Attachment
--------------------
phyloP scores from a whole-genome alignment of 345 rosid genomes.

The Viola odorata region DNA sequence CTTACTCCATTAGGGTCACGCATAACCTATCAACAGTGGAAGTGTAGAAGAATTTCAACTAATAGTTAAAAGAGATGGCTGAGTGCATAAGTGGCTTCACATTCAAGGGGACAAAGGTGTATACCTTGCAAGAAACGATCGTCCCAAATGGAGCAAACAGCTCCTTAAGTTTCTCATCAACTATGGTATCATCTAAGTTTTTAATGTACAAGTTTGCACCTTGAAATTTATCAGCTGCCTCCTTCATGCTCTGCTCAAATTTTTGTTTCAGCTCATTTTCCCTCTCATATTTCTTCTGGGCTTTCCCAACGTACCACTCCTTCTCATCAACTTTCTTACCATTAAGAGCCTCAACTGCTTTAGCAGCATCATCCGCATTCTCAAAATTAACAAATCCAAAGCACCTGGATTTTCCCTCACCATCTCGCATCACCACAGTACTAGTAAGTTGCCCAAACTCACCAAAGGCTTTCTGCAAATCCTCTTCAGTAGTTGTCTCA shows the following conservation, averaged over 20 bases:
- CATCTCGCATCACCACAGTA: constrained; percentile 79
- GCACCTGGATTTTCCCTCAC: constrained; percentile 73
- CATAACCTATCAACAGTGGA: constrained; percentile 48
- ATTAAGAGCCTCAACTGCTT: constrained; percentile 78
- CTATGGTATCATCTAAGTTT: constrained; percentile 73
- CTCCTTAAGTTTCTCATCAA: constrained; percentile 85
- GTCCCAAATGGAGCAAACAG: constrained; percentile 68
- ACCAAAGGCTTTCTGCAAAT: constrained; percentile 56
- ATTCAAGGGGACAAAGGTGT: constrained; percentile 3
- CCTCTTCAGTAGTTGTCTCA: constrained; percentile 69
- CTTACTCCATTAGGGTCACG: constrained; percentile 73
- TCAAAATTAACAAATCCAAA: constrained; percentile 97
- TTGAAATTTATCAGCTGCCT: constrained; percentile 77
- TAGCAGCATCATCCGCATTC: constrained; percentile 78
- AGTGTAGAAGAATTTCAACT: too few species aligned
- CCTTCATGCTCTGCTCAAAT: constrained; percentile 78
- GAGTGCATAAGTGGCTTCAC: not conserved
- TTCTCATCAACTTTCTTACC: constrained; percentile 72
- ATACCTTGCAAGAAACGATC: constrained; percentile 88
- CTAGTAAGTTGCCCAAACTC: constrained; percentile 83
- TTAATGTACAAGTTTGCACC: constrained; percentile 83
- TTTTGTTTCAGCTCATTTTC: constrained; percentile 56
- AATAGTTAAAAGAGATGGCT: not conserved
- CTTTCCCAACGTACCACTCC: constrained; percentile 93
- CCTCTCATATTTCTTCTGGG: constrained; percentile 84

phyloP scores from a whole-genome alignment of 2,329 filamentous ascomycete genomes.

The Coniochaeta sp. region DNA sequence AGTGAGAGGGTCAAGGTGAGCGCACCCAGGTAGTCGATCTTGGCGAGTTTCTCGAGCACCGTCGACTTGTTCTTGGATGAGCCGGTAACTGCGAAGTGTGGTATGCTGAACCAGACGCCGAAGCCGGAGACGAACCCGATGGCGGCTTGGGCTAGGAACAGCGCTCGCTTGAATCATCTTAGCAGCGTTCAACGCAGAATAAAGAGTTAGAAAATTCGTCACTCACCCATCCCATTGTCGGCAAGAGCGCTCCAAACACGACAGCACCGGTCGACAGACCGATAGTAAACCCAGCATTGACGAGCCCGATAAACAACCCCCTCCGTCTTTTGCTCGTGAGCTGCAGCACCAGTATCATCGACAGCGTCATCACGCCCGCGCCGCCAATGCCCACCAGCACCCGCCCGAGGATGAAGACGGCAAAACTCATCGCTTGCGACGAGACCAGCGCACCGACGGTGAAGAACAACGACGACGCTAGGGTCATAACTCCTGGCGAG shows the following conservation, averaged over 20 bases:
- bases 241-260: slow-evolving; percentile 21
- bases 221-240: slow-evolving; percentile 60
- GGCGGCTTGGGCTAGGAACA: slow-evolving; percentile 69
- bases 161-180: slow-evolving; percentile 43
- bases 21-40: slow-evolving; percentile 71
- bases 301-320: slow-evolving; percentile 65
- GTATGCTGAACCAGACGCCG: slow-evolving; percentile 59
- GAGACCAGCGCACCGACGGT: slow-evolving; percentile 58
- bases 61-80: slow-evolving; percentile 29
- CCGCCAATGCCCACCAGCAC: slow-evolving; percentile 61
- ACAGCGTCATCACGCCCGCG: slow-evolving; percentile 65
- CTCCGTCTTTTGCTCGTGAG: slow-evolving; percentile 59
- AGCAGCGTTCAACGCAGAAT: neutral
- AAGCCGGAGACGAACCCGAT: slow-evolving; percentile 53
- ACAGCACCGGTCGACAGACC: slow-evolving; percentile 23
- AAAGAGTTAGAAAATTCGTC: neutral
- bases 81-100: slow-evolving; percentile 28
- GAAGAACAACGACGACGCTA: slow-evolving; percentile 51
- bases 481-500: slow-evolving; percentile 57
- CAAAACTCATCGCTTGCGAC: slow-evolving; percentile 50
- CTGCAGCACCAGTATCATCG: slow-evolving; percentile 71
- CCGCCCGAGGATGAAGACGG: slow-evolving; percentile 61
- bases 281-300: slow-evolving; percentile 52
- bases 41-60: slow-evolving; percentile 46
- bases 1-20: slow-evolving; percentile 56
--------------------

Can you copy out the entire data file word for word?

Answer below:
phyloP scores from a whole-genome alignment of 345 rosid genomes.

The Viola odorata region DNA sequence CTTACTCCATTAGGGTCACGCATAACCTATCAACAGTGGAAGTGTAGAAGAATTTCAACTAATAGTTAAAAGAGATGGCTGAGTGCATAAGTGGCTTCACATTCAAGGGGACAAAGGTGTATACCTTGCAAGAAACGATCGTCCCAAATGGAGCAAACAGCTCCTTAAGTTTCTCATCAACTATGGTATCATCTAAGTTTTTAATGTACAAGTTTGCACCTTGAAATTTATCAGCTGCCTCCTTCATGCTCTGCTCAAATTTTTGTTTCAGCTCATTTTCCCTCTCATATTTCTTCTGGGCTTTCCCAACGTACCACTCCTTCTCATCAACTTTCTTACCATTAAGAGCCTCAACTGCTTTAGCAGCATCATCCGCATTCTCAAAATTAACAAATCCAAAGCACCTGGATTTTCCCTCACCATCTCGCATCACCACAGTACTAGTAAGTTGCCCAAACTCACCAAAGGCTTTCTGCAAATCCTCTTCAGTAGTTGTCTCA shows the following conservation, averaged over 20 bases:
- CATCTCGCATCACCACAGTA: constrained; percentile 79
- GCACCTGGATTTTCCCTCAC: constrained; percentile 73
- CATAACCTATCAACAGTGGA: constrained; percentile 48
- ATTAAGAGCCTCAACTGCTT: constrained; percentile 78
- CTATGGTATCATCTAAGTTT: constrained; percentile 73
- CTCCTTAAGTTTCTCATCAA: constrained; percentile 85
- GTCCCAAATGGAGCAAACAG: constrained; percentile 68
- ACCAAAGGCTTTCTGCAAAT: constrained; percentile 56
- ATTCAAGGGGACAAAGGTGT: constrained; percentile 3
- CCTCTTCAGTAGTTGTCTCA: constrained; percentile 69
- CTTACTCCATTAGGGTCACG: constrained; percentile 73
- TCAAAATTAACAAATCCAAA: constrained; percentile 97
- TTGAAATTTATCAGCTGCCT: constrained; percentile 77
- TAGCAGCATCATCCGCATTC: constrained; percentile 78
- AGTGTAGAAGAATTTCAACT: too few species aligned
- CCTTCATGCTCTGCTCAAAT: constrained; percentile 78
- GAGTGCATAAGTGGCTTCAC: not conserved
- TTCTCATCAACTTTCTTACC: constrained; percentile 72
- ATACCTTGCAAGAAACGATC: constrained; percentile 88
- CTAGTAAGTTGCCCAAACTC: constrained; percentile 83
- TTAATGTACAAGTTTGCACC: constrained; percentile 83
- TTTTGTTTCAGCTCATTTTC: constrained; percentile 56
- AATAGTTAAAAGAGATGGCT: not conserved
- CTTTCCCAACGTACCACTCC: constrained; percentile 93
- CCTCTCATATTTCTTCTGGG: constrained; percentile 84

phyloP scores from a whole-genome alignment of 2,329 filamentous ascomycete genomes.

The Coniochaeta sp. region DNA sequence AGTGAGAGGGTCAAGGTGAGCGCACCCAGGTAGTCGATCTTGGCGAGTTTCTCGAGCACCGTCGACTTGTTCTTGGATGAGCCGGTAACTGCGAAGTGTGGTATGCTGAACCAGACGCCGAAGCCGGAGACGAACCCGATGGCGGCTTGGGCTAGGAACAGCGCTCGCTTGAATCATCTTAGCAGCGTTCAACGCAGAATAAAGAGTTAGAAAATTCGTCACTCACCCATCCCATTGTCGGCAAGAGCGCTCCAAACACGACAGCACCGGTCGACAGACCGATAGTAAACCCAGCATTGACGAGCCCGATAAACAACCCCCTCCGTCTTTTGCTCGTGAGCTGCAGCACCAGTATCATCGACAGCGTCATCACGCCCGCGCCGCCAATGCCCACCAGCACCCGCCCGAGGATGAAGACGGCAAAACTCATCGCTTGCGACGAGACCAGCGCACCGACGGTGAAGAACAACGACGACGCTAGGGTCATAACTCCTGGCGAG shows the following conservation, averaged over 20 bases:
- bases 241-260: slow-evolving; percentile 21
- bases 221-240: slow-evolving; percentile 60
- GGCGGCTTGGGCTAGGAACA: slow-evolving; percentile 69
- bases 161-180: slow-evolving; percentile 43
- bases 21-40: slow-evolving; percentile 71
- bases 301-320: slow-evolving; percentile 65
- GTATGCTGAACCAGACGCCG: slow-evolving; percentile 59
- GAGACCAGCGCACCGACGGT: slow-evolving; percentile 58
- bases 61-80: slow-evolving; percentile 29
- CCGCCAATGCCCACCAGCAC: slow-evolving; percentile 61
- ACAGCGTCATCACGCCCGCG: slow-evolving; percentile 65
- CTCCGTCTTTTGCTCGTGAG: slow-evolving; percentile 59
- AGCAGCGTTCAACGCAGAAT: neutral
- AAGCCGGAGACGAACCCGAT: slow-evolving; percentile 53
- ACAGCACCGGTCGACAGACC: slow-evolving; percentile 23
- AAAGAGTTAGAAAATTCGTC: neutral
- bases 81-100: slow-evolving; percentile 28
- GAAGAACAACGACGACGCTA: slow-evolving; percentile 51
- bases 481-500: slow-evolving; percentile 57
- CAAAACTCATCGCTTGCGAC: slow-evolving; percentile 50
- CTGCAGCACCAGTATCATCG: slow-evolving; percentile 71
- CCGCCCGAGGATGAAGACGG: slow-evolving; percentile 61
- bases 281-300: slow-evolving; percentile 52
- bases 41-60: slow-evolving; percentile 46
- bases 1-20: slow-evolving; percentile 56